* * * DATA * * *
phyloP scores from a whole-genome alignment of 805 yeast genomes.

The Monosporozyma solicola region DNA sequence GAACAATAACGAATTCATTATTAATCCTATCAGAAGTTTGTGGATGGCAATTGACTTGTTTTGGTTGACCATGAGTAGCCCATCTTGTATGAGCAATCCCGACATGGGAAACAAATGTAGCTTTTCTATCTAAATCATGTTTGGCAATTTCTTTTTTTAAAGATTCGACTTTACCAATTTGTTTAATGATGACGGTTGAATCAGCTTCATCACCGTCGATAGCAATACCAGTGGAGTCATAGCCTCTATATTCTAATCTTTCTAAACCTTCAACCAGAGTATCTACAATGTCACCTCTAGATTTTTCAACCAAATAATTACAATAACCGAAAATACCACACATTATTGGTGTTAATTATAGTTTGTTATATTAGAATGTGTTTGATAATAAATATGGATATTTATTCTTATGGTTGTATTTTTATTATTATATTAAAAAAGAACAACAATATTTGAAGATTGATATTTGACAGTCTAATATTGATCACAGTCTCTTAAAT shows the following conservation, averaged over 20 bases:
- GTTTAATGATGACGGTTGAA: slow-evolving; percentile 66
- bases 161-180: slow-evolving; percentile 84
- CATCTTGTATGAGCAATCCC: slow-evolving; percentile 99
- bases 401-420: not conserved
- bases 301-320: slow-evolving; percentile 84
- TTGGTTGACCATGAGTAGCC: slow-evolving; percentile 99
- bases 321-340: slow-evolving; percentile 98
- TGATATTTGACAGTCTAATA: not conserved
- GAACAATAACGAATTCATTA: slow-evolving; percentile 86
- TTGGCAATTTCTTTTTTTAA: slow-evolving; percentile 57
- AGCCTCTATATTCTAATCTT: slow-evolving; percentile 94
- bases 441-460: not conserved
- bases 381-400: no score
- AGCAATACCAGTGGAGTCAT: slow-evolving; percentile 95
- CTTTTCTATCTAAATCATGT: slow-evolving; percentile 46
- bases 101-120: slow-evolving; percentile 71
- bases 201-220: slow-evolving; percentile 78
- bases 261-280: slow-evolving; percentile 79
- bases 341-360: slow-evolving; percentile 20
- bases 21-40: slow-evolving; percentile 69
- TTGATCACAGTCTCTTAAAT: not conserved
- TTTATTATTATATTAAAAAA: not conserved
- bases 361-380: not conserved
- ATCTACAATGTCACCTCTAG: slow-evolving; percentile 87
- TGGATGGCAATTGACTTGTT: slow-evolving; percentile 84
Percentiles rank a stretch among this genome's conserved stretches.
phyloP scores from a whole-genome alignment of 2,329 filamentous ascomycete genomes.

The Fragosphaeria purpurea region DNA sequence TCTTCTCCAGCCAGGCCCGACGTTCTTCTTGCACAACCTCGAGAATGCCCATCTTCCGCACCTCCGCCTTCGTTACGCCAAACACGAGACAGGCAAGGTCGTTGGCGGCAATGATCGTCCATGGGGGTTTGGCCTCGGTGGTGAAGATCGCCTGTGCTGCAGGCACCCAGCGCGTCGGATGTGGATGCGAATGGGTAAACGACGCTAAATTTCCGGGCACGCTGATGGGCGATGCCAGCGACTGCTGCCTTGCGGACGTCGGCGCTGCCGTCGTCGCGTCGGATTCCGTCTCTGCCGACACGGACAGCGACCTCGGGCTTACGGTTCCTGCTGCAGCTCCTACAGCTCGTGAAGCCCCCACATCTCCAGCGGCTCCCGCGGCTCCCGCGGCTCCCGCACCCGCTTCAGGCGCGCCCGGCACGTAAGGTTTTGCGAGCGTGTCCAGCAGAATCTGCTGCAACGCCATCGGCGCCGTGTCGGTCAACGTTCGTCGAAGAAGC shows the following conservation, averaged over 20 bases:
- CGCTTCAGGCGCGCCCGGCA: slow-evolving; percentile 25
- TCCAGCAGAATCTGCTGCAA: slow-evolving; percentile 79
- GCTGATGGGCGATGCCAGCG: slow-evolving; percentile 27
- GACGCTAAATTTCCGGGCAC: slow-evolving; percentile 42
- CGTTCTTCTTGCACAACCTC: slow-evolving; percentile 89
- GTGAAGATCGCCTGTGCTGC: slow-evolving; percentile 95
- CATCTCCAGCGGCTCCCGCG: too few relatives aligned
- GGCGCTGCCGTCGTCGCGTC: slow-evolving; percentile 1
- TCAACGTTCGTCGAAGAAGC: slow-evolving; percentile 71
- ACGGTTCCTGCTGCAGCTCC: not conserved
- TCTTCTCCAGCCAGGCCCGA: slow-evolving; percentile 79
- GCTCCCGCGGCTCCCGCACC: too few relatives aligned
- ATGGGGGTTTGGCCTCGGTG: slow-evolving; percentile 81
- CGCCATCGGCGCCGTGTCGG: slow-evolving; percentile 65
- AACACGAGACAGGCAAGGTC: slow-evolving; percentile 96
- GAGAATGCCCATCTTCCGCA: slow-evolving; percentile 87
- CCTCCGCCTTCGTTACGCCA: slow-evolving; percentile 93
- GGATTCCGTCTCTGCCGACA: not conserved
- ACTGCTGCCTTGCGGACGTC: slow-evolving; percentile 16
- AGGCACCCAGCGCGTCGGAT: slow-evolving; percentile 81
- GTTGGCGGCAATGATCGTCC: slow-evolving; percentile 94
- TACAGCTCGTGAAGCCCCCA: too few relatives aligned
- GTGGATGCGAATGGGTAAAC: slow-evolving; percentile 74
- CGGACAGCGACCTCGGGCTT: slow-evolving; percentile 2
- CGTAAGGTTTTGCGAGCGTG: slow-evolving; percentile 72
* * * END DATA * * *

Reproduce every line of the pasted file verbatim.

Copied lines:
phyloP scores from a whole-genome alignment of 805 yeast genomes.

The Monosporozyma solicola region DNA sequence GAACAATAACGAATTCATTATTAATCCTATCAGAAGTTTGTGGATGGCAATTGACTTGTTTTGGTTGACCATGAGTAGCCCATCTTGTATGAGCAATCCCGACATGGGAAACAAATGTAGCTTTTCTATCTAAATCATGTTTGGCAATTTCTTTTTTTAAAGATTCGACTTTACCAATTTGTTTAATGATGACGGTTGAATCAGCTTCATCACCGTCGATAGCAATACCAGTGGAGTCATAGCCTCTATATTCTAATCTTTCTAAACCTTCAACCAGAGTATCTACAATGTCACCTCTAGATTTTTCAACCAAATAATTACAATAACCGAAAATACCACACATTATTGGTGTTAATTATAGTTTGTTATATTAGAATGTGTTTGATAATAAATATGGATATTTATTCTTATGGTTGTATTTTTATTATTATATTAAAAAAGAACAACAATATTTGAAGATTGATATTTGACAGTCTAATATTGATCACAGTCTCTTAAAT shows the following conservation, averaged over 20 bases:
- GTTTAATGATGACGGTTGAA: slow-evolving; percentile 66
- bases 161-180: slow-evolving; percentile 84
- CATCTTGTATGAGCAATCCC: slow-evolving; percentile 99
- bases 401-420: not conserved
- bases 301-320: slow-evolving; percentile 84
- TTGGTTGACCATGAGTAGCC: slow-evolving; percentile 99
- bases 321-340: slow-evolving; percentile 98
- TGATATTTGACAGTCTAATA: not conserved
- GAACAATAACGAATTCATTA: slow-evolving; percentile 86
- TTGGCAATTTCTTTTTTTAA: slow-evolving; percentile 57
- AGCCTCTATATTCTAATCTT: slow-evolving; percentile 94
- bases 441-460: not conserved
- bases 381-400: no score
- AGCAATACCAGTGGAGTCAT: slow-evolving; percentile 95
- CTTTTCTATCTAAATCATGT: slow-evolving; percentile 46
- bases 101-120: slow-evolving; percentile 71
- bases 201-220: slow-evolving; percentile 78
- bases 261-280: slow-evolving; percentile 79
- bases 341-360: slow-evolving; percentile 20
- bases 21-40: slow-evolving; percentile 69
- TTGATCACAGTCTCTTAAAT: not conserved
- TTTATTATTATATTAAAAAA: not conserved
- bases 361-380: not conserved
- ATCTACAATGTCACCTCTAG: slow-evolving; percentile 87
- TGGATGGCAATTGACTTGTT: slow-evolving; percentile 84
Percentiles rank a stretch among this genome's conserved stretches.
phyloP scores from a whole-genome alignment of 2,329 filamentous ascomycete genomes.

The Fragosphaeria purpurea region DNA sequence TCTTCTCCAGCCAGGCCCGACGTTCTTCTTGCACAACCTCGAGAATGCCCATCTTCCGCACCTCCGCCTTCGTTACGCCAAACACGAGACAGGCAAGGTCGTTGGCGGCAATGATCGTCCATGGGGGTTTGGCCTCGGTGGTGAAGATCGCCTGTGCTGCAGGCACCCAGCGCGTCGGATGTGGATGCGAATGGGTAAACGACGCTAAATTTCCGGGCACGCTGATGGGCGATGCCAGCGACTGCTGCCTTGCGGACGTCGGCGCTGCCGTCGTCGCGTCGGATTCCGTCTCTGCCGACACGGACAGCGACCTCGGGCTTACGGTTCCTGCTGCAGCTCCTACAGCTCGTGAAGCCCCCACATCTCCAGCGGCTCCCGCGGCTCCCGCGGCTCCCGCACCCGCTTCAGGCGCGCCCGGCACGTAAGGTTTTGCGAGCGTGTCCAGCAGAATCTGCTGCAACGCCATCGGCGCCGTGTCGGTCAACGTTCGTCGAAGAAGC shows the following conservation, averaged over 20 bases:
- CGCTTCAGGCGCGCCCGGCA: slow-evolving; percentile 25
- TCCAGCAGAATCTGCTGCAA: slow-evolving; percentile 79
- GCTGATGGGCGATGCCAGCG: slow-evolving; percentile 27
- GACGCTAAATTTCCGGGCAC: slow-evolving; percentile 42
- CGTTCTTCTTGCACAACCTC: slow-evolving; percentile 89
- GTGAAGATCGCCTGTGCTGC: slow-evolving; percentile 95
- CATCTCCAGCGGCTCCCGCG: too few relatives aligned
- GGCGCTGCCGTCGTCGCGTC: slow-evolving; percentile 1
- TCAACGTTCGTCGAAGAAGC: slow-evolving; percentile 71
- ACGGTTCCTGCTGCAGCTCC: not conserved
- TCTTCTCCAGCCAGGCCCGA: slow-evolving; percentile 79
- GCTCCCGCGGCTCCCGCACC: too few relatives aligned
- ATGGGGGTTTGGCCTCGGTG: slow-evolving; percentile 81
- CGCCATCGGCGCCGTGTCGG: slow-evolving; percentile 65
- AACACGAGACAGGCAAGGTC: slow-evolving; percentile 96
- GAGAATGCCCATCTTCCGCA: slow-evolving; percentile 87
- CCTCCGCCTTCGTTACGCCA: slow-evolving; percentile 93
- GGATTCCGTCTCTGCCGACA: not conserved
- ACTGCTGCCTTGCGGACGTC: slow-evolving; percentile 16
- AGGCACCCAGCGCGTCGGAT: slow-evolving; percentile 81
- GTTGGCGGCAATGATCGTCC: slow-evolving; percentile 94
- TACAGCTCGTGAAGCCCCCA: too few relatives aligned
- GTGGATGCGAATGGGTAAAC: slow-evolving; percentile 74
- CGGACAGCGACCTCGGGCTT: slow-evolving; percentile 2
- CGTAAGGTTTTGCGAGCGTG: slow-evolving; percentile 72